Adverse drug reactions (ADR) are a substantial cause of hospital admissions. We conducted a nationwide study to estimate the burden of hospital admissions for ADRs in Spain during a six-year period (2001-2006) along with the associated total health cost.
Data were obtained from the national surveillance system for hospital data (Minimum Basic Data Set) maintained by the Ministry of Health and Consumer Affairs, and covering more than 95% of Spanish hospitals. From these admissions we selected all hospitalization that were code as drug-related (ICD-9-CM codes E), but intended forms of overdoses, errors in administration and therapeutics failure were excluded. The average number of hospitalizations per year, annual incidence of hospital admissions, average length of stay in the hospital, and case-fatality rate, were calculated.
During the 2001-2006 periods, the total number of hospitalized patients with ADR diagnosis was 350,835 subjects, 1.69% of all acute hospital admissions in Spain. The estimated incidence of admissions due to ADR decreased during the period 2001-2006 (p < 0.05). More than five percent of patients (n = 19,734) died during an ADR-related hospitalization. The drugs most commonly associated with ADR-related hospitalization were antineoplastic and immunosuppressive drugs (n = 75,760), adrenal cortical steroids (n = 47,539), anticoagulants (n = 26,546) and antibiotics (n = 22,144). The costs generated by patients in our study increased by 19.05% between 2001 and 2006.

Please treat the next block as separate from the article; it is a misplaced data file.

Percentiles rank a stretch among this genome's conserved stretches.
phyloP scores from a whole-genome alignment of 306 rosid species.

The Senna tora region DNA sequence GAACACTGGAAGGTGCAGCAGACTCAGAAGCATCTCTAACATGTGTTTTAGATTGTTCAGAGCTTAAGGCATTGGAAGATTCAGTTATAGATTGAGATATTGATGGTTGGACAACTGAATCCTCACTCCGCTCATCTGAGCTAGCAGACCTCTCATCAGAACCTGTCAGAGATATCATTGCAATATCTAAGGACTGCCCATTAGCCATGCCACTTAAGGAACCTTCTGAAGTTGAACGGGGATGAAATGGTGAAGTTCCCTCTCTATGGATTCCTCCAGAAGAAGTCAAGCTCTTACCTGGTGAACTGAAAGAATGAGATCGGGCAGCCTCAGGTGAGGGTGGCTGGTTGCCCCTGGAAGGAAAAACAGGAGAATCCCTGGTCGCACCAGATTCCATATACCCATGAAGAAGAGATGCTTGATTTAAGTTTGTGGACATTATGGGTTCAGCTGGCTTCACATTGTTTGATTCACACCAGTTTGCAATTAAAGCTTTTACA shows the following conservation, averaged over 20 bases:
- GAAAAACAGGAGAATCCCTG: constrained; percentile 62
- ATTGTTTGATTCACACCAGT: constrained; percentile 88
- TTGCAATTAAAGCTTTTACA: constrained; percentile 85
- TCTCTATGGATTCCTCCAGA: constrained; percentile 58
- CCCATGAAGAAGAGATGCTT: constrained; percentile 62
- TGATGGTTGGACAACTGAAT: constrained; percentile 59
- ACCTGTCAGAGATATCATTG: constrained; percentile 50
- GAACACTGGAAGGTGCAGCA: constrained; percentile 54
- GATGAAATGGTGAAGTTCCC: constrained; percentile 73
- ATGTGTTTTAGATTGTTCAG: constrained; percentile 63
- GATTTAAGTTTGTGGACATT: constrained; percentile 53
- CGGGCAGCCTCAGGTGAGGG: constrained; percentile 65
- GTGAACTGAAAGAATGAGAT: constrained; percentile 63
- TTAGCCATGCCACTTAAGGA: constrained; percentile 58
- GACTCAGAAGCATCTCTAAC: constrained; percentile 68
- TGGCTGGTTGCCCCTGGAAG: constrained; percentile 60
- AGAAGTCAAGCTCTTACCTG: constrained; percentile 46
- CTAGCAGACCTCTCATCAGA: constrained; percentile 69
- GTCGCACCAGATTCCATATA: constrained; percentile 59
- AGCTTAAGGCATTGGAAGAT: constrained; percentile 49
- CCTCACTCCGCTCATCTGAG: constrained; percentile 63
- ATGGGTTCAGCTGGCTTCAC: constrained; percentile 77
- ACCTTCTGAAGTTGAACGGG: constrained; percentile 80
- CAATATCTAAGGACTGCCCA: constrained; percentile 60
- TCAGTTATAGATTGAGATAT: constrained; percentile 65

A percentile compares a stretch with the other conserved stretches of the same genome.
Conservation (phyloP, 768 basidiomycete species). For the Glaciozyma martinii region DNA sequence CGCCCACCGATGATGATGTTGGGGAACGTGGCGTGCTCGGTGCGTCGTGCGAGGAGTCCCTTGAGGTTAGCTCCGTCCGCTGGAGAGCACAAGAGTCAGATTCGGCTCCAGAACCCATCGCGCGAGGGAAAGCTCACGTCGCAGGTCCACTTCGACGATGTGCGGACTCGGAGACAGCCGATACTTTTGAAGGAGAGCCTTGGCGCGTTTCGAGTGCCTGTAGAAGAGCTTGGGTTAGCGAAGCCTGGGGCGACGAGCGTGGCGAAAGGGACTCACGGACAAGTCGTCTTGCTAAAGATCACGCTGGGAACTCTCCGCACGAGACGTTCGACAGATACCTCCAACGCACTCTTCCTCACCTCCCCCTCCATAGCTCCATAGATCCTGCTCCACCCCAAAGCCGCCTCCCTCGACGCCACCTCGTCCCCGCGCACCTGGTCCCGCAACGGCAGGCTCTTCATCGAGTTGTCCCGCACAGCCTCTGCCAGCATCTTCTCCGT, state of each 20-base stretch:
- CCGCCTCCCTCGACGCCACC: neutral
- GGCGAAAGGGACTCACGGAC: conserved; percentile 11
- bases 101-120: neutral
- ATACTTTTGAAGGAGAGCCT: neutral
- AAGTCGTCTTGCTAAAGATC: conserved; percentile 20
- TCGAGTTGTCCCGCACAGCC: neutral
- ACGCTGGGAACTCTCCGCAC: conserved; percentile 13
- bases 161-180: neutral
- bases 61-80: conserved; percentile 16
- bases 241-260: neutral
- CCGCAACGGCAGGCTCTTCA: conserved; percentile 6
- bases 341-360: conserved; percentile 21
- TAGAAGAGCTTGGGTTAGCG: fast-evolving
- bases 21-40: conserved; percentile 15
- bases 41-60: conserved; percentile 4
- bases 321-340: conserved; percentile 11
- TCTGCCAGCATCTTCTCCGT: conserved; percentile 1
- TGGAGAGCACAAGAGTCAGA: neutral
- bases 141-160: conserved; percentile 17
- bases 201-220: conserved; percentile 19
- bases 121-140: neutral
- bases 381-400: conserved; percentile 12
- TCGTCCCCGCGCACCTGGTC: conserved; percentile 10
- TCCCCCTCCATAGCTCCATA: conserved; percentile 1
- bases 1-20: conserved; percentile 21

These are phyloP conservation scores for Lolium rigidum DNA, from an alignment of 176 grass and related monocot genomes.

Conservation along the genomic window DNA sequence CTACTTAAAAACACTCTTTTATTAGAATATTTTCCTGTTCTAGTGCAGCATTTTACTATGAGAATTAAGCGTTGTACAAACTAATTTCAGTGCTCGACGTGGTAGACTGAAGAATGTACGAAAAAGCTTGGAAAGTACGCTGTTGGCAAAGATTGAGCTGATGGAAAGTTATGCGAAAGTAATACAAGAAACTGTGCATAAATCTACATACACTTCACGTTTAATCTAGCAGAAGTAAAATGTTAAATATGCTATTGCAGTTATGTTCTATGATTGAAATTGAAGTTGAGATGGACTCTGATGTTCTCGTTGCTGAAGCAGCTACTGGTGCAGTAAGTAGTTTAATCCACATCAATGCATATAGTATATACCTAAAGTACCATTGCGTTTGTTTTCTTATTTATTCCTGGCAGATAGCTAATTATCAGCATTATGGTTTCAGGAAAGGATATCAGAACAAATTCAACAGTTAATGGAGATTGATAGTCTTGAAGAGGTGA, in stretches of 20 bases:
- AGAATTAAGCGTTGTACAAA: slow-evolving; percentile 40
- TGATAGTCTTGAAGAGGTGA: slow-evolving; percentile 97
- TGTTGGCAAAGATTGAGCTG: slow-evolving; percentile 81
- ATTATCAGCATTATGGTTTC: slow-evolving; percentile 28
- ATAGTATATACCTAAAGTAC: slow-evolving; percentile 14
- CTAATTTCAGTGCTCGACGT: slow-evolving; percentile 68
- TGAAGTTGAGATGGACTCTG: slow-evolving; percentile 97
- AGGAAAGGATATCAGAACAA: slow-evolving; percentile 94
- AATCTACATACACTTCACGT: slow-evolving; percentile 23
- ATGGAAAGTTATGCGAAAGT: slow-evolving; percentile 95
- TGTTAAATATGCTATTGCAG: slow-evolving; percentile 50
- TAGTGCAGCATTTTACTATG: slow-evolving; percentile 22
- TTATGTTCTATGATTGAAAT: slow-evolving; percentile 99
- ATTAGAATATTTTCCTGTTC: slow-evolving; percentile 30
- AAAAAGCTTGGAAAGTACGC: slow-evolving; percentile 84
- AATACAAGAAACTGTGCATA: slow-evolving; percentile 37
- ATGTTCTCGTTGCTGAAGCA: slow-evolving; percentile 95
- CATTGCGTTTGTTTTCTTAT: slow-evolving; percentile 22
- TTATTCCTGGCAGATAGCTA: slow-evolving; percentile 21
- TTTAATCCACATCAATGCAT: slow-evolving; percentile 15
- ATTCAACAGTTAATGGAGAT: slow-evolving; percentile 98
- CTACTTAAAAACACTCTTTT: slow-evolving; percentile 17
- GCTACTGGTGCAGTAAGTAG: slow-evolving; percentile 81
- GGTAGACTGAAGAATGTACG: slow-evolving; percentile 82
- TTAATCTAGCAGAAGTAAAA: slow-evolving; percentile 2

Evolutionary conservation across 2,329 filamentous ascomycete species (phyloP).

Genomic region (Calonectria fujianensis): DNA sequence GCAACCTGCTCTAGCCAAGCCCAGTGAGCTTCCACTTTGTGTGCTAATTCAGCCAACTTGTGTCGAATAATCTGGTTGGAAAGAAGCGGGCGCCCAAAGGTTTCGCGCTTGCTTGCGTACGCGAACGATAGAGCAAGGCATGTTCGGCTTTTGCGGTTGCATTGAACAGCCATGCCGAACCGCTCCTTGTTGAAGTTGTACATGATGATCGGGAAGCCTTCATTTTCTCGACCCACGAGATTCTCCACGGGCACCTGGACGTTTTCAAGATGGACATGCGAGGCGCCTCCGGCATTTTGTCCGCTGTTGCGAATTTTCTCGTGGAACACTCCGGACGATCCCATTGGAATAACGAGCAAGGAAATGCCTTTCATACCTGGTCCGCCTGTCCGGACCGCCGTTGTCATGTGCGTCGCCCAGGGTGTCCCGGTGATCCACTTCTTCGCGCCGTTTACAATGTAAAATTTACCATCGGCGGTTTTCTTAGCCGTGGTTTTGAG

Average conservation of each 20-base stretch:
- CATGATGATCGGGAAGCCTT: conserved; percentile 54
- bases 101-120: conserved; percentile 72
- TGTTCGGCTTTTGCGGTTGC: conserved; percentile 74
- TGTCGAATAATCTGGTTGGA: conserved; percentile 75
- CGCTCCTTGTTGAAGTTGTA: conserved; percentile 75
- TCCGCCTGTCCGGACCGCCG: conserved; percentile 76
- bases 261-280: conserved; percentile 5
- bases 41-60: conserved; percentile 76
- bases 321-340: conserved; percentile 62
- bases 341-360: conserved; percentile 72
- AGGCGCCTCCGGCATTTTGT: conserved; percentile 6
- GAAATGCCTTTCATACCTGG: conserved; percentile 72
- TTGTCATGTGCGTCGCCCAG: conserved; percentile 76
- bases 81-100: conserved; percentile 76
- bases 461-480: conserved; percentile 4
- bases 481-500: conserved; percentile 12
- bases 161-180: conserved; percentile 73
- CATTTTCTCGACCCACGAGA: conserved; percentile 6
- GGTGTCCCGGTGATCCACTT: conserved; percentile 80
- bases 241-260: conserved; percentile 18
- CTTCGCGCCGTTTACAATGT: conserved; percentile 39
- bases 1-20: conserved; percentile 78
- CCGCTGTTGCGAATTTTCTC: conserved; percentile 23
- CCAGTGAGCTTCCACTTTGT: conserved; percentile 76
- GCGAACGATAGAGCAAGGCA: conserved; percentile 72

Approximately 1.69% of all acute hospital admissions were associated with ADRs. The rates were much higher for elderly patients. The total cost of ADR-related hospitalization to the Spanish health system is high and has increased between 2001 and 2006. ADRs are an important cause of admission, resulting in considerable use of national health system beds and a significant number of deaths.
ADR-related hospitalizations; Minimum Basic Data Set; Costs.
To identify the clinical conditions associated with substantial time spent in hospital by children aged 1-14 years, records of children admitted to hospital in 1975, 1979, and 1984 were studied. Analysis was by linkage of abstracts of routine records of hospital inpatient care in six districts in southern England covered by the Oxford record linkage study. The total time spend in hospital in the acute specialties each year was calculated by summing the lengths of stay of all episodes of care for each child in each year. First, admissions with long median times in hospital per child admitted were identified. These included, notably, fracture of femur and, in the later years, leukaemia, other malignant neoplasms, and congenital disorders of metabolism. Second conditions were identified which accounted for large numbers of children with lengths of stay of five days or more. These included, in particular, congenital anomalies, asthma, and appendicitis. Third, conditions were identified which accounted for the largest numbers of bed days used. These included congenital anomalies, hypertrophy of tonsils and adenoids, asthma, otitis media, appendicitis, and head injury. Median time spent in hospital per child admitted declined for most conditions but increased for leukaemia, other malignant neoplasms, and congenital disorders of metabolism. Admission rates for children who spent five days or more in hospital each year declined for all common conditions except asthma which increased. Total numbers of beds used increased for asthma and otitis media but declined for all other common conditions.
To assess how reductions in length of stay associated with hospitalist care vary by patient and hospital characteristics and explore whether these reductions in length of stay changed over time in the Medicare population.